A prominent Camden attorney who leads the South Carolina State Guard announced Wednesday that he will run for a seat in Congress should it open in the next month.
Thomas Mullikin indicated he would seek the Republican nomination for the South Carolina Fifth Congressional District seat held by U.S. Rep. Mick Mulvaney. Fellow Republican Mulvaney has been nominated by President Donald Trump to serve as the next director of the White House Office on Management and Budget. If confirmed by the Senate, he would then step down from this seat in the House of Representatives.
The 56-year-old Mullikin is a former Judge Advocate General attorney with the Army Reserve. In civilian life, his Mullikin Law Firm out of Camden advises businesses, organizations and government officials on energy laws and strategies.
“For me to run has been a difficult decision,” he told South Carolina Radio Network in an exclusive interview before the announcement. “Like many people, I had reached a point in my life where life was good and I was very comfortable… But we have been very disappointed with what we have seen going on in Washington the past several decades.”
Mullikin has led the South Carolina State Guard as a major general for the past two years. The Guard is officially a reserve state volunteer defense force. Members are often called into service to assist the National Guard during disasters or state emergencies.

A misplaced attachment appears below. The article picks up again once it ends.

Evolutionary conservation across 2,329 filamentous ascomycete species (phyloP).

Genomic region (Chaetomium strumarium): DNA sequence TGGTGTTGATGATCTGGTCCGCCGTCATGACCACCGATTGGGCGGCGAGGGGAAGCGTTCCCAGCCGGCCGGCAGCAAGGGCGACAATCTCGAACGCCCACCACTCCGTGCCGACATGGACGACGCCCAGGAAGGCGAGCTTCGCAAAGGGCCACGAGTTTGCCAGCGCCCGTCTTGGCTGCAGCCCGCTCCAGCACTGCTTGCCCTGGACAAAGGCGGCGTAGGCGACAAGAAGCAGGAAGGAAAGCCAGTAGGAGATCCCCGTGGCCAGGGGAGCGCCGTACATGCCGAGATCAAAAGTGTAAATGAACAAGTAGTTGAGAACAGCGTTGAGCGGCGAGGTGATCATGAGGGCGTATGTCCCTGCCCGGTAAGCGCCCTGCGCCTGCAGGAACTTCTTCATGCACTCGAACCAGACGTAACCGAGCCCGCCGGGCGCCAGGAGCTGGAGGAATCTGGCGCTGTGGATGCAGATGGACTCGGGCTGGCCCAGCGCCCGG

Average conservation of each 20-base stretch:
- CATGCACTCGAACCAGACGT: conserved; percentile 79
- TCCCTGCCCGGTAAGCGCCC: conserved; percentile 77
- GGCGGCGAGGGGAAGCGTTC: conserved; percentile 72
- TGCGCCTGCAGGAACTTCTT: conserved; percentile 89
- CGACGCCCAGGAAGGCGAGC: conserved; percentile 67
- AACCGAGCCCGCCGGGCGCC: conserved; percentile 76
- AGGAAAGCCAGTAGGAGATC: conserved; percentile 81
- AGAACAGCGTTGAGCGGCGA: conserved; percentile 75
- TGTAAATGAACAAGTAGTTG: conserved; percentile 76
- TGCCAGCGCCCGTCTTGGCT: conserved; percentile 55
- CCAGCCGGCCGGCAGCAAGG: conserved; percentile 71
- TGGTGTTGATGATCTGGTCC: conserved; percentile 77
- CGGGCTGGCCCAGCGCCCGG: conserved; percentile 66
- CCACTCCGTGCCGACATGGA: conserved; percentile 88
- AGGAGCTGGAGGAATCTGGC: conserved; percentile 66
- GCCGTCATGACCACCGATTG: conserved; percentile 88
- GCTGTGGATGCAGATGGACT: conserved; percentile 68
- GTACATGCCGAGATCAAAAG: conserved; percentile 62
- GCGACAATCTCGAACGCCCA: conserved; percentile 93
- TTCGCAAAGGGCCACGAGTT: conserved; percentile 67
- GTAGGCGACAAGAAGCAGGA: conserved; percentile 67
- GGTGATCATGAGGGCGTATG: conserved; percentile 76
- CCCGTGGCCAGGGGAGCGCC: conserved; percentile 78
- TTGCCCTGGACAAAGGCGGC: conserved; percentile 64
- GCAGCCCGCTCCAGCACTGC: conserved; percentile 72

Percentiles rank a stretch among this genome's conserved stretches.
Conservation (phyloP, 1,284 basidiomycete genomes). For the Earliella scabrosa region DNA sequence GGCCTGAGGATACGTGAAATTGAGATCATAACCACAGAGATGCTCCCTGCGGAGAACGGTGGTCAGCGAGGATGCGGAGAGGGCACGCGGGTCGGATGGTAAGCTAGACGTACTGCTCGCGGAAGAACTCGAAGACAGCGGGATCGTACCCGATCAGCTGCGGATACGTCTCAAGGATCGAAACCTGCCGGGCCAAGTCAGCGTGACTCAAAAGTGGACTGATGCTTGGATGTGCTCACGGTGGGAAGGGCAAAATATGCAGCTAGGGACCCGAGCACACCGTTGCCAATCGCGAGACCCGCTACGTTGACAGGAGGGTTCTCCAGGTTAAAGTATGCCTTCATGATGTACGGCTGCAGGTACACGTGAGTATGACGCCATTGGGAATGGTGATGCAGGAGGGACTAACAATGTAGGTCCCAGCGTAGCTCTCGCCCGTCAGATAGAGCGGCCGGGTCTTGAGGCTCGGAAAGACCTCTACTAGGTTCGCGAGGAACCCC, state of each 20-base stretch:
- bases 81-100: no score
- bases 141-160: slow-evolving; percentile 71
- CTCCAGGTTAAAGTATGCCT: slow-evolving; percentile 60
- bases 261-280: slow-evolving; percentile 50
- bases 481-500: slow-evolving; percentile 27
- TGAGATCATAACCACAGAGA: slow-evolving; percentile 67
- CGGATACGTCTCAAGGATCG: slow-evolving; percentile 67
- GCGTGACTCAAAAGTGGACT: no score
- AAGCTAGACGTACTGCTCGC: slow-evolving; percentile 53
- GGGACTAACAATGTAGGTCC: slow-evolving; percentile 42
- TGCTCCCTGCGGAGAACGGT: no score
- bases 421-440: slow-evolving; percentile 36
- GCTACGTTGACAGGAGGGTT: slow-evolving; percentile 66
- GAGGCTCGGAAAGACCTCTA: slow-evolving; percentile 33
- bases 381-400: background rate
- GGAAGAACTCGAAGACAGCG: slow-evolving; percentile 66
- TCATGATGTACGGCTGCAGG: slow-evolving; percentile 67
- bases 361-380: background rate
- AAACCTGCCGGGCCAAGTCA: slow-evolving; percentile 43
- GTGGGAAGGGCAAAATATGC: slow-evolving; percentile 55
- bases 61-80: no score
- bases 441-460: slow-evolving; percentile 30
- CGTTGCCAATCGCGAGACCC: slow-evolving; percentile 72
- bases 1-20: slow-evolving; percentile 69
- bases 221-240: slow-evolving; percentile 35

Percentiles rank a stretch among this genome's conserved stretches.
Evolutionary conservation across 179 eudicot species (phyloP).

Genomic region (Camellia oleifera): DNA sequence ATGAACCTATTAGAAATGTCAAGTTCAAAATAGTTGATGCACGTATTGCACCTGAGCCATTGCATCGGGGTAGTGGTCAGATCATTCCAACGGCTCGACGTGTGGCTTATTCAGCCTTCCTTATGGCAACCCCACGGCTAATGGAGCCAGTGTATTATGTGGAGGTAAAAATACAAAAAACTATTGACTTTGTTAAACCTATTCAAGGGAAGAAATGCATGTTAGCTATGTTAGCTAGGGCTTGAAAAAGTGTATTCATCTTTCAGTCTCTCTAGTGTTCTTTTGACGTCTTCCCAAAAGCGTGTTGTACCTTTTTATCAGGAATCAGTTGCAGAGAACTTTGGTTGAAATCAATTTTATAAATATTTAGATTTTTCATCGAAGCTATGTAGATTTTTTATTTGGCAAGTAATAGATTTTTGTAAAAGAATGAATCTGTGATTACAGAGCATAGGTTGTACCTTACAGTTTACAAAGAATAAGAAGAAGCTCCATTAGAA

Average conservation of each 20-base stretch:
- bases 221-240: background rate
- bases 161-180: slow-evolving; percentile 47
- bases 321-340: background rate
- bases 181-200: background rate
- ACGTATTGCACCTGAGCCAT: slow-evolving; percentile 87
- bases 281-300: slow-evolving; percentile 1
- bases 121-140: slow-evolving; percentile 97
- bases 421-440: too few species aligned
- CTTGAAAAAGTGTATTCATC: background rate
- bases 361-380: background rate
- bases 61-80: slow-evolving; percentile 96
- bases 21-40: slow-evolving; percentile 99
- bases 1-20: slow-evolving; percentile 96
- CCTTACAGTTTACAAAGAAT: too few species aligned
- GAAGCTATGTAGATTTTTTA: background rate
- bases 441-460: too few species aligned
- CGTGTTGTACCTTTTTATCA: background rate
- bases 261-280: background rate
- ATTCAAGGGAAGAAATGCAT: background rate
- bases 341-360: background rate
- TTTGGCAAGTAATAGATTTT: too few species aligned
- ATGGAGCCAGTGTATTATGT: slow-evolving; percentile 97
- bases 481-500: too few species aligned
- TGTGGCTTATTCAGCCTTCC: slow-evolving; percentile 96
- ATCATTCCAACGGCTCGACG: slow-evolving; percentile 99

He said his top priorities as a member of Congress would be pursuing policies that could create jobs in his district, particularly through his own experience with the energy sector. “We’re talking about economic security, energy security, national security and for real change to be impactful: term limits in Washington,” he said. “Bringing in fresh ideas from across the country on a more routine basis.”
Mullikin points to his lack of political experience as an opportunity to bring new ideas to Washington. While he has advised several House and Senate candidates in the past, his only previous personal dab into politics was an unsuccessful 1996 campaign for the state Senate against the late popular longtime State Sen. Donald Holland.
State Rep. Ralph Norman, R-Rock Hill, said last month he would run for Mulvaney’s seat. Indian Land attorney Kris Wampler and anti-Common Core activist Sheri Few of Elgin have also announced runs for the Republican nomination should Mulvaney resign. Former SC GOP Chairman Chad Connelly has also indicated he is contemplating a run.
State Sen. Vincent Sheheen, D-Kershaw, announced Tuesday he would not seek the seat if it opens, electing to remain in the South Carolina Senate.